The Financial Conduct Authority (FCA) has provided an update on its post-implementation review of the loan- and investment-based crowdfunding market. Its initial findings suggest the industry’s hitherto light touch regulatory framework may change.
Chief among the concerns raised by the FCA are inadequate risk and loan performance disclosures, with some firms acting in a non-transparent manner in order to maintain confidence in loan-based crowdfunding. This in turn exposes investors to risks – as does firms developing new products and expanding into unfamiliar markets in a bid to increase market share despite lacking the necessary experience. Meanwhile some platforms feature loans originated on different platforms, which is not always made clear to investors.
These issues paint a different picture of an industry that has to date enjoyed a relatively harmonious relationship with the regulator. Many crowdfunding platforms in the UK have taken a different approach to their US counterparts, preferring to rely more on the “crowd” element rather than institutional investors and appeal more to savers with a higher risk appetite rather than hard-nosed investors.
But accusations of misrepresenting loan performance could be damaging. As per our Global Savings Account Analytics 2016, only 7% of consumers were “very willing” to lend their savings through a crowdfunding platform, while 36% were “very unwilling.” One of the key reasons for this unwillingness is that 29% “strongly agreed” with the statement “I don’t want to use a lender that does not have an established reputation.” Clearly trust is an integral part of any financial relationship, which findings such as the FCA’s could potentially break.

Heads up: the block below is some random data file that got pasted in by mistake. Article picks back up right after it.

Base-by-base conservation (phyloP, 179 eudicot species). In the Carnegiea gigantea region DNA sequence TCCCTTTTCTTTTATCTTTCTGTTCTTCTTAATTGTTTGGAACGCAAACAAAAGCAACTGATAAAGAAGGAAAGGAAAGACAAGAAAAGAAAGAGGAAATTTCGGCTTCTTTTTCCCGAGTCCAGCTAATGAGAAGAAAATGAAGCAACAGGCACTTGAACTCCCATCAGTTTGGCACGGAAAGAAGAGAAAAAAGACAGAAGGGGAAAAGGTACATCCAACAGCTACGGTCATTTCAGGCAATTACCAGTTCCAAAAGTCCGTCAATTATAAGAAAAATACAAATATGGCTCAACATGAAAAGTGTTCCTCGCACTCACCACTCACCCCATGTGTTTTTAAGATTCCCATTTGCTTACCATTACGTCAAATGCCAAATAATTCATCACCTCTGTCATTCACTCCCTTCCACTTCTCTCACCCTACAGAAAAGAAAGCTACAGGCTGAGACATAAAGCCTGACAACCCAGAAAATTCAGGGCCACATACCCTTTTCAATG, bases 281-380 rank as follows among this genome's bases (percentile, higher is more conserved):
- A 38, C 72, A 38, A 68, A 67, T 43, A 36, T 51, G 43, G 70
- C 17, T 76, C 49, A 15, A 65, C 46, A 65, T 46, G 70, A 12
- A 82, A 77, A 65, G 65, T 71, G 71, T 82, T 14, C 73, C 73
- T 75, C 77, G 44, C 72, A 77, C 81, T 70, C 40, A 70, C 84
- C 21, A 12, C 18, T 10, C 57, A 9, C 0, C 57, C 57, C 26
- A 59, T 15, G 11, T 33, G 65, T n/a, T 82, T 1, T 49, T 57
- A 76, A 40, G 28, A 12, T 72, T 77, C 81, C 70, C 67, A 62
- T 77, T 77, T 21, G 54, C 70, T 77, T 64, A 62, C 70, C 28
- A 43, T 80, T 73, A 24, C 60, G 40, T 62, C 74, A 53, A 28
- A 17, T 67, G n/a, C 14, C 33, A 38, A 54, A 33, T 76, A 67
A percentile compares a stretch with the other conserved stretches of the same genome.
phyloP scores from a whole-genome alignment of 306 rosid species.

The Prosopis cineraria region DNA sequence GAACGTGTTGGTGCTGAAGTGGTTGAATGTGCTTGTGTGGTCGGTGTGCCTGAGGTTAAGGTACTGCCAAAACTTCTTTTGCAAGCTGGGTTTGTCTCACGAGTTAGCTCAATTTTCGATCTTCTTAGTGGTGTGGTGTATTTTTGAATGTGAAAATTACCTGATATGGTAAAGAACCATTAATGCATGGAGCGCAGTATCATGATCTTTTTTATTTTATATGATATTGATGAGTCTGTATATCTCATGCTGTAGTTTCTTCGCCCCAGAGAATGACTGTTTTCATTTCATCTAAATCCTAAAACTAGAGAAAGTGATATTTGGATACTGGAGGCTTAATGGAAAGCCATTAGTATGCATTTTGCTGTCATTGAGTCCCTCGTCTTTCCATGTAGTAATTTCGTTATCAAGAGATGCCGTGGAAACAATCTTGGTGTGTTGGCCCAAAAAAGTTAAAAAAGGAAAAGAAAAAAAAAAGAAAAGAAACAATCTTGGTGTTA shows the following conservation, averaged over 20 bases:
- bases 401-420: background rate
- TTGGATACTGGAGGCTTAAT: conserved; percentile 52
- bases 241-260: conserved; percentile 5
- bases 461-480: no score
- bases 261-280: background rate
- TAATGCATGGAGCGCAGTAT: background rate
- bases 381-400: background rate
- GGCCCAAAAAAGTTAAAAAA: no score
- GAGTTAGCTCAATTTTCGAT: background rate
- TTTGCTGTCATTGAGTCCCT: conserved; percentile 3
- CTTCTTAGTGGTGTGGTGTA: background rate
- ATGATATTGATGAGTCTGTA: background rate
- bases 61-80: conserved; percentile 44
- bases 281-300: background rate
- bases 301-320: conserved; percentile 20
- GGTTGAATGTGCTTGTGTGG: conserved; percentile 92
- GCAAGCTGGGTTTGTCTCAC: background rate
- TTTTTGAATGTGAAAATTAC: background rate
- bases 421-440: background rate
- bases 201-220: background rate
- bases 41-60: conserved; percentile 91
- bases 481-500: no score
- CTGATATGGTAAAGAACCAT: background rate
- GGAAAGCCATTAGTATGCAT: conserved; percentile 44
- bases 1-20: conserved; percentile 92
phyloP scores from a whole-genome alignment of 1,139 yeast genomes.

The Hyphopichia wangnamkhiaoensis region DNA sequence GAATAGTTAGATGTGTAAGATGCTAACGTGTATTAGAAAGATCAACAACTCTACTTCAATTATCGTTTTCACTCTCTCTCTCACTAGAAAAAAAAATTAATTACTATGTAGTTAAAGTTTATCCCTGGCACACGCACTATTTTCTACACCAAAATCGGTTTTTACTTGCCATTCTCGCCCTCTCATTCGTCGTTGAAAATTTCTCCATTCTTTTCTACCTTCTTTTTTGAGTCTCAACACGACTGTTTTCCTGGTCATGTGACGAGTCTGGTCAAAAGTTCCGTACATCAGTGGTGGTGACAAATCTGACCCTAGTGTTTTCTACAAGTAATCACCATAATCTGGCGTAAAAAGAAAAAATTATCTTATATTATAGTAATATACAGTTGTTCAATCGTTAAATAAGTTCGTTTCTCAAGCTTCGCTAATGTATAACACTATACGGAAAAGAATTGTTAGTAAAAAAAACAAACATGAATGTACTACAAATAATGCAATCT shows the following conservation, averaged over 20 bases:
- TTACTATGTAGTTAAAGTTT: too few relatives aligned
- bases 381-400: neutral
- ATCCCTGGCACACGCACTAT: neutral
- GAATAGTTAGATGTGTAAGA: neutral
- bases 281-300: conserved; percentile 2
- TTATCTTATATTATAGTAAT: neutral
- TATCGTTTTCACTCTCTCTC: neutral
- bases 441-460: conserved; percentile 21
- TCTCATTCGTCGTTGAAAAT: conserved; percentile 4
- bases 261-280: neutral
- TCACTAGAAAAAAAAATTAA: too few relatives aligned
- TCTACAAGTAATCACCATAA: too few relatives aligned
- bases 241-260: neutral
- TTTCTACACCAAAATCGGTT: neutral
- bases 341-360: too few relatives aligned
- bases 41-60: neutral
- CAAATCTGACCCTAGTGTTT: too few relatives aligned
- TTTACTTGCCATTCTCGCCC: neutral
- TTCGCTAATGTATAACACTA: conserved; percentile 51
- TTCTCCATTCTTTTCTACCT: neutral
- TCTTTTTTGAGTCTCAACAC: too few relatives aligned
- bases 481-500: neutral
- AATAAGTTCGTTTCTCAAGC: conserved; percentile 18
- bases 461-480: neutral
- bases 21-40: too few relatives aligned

The other significant point raised above is the negative view taken by the regulator of attempts by platforms to branch out and achieve much-needed scale. Despite their lower operating costs, many (if not all) have struggled to make a profit. The larger, more established crowdfunding platforms have pursued a strategy of synergistic partnerships with other companies in different sectors that are mutually beneficial. The language used by the FCA suggests that rapidly expanding into different sectors has not been properly thought out in terms of risk exposure.
The interim review was met by a strong rebuke from the UK Crowdfunding Association, whose spokesman Bruce Davis said that if existing rules were enforced “then a lot of these problems wouldn’t be there.” Davis’ comment makes reference to the light touch regulatory framework UK crowdfunders currently operate within.
Yet while the views of the FCA indicate that tighter regulation may be on its way, it is preferable that irregularities are exposed and corrected now and not following the financial collapse of a platform. Furthermore, the UK’s regulatory framework of this industry has been recognized across the globe, so it is unlikely we will see heavy-handed regulation that quashes a new and growing source of credit that is helping drive the growth of SMEs and consumer spending.
By Sean Harrison, Retail Banking Analyst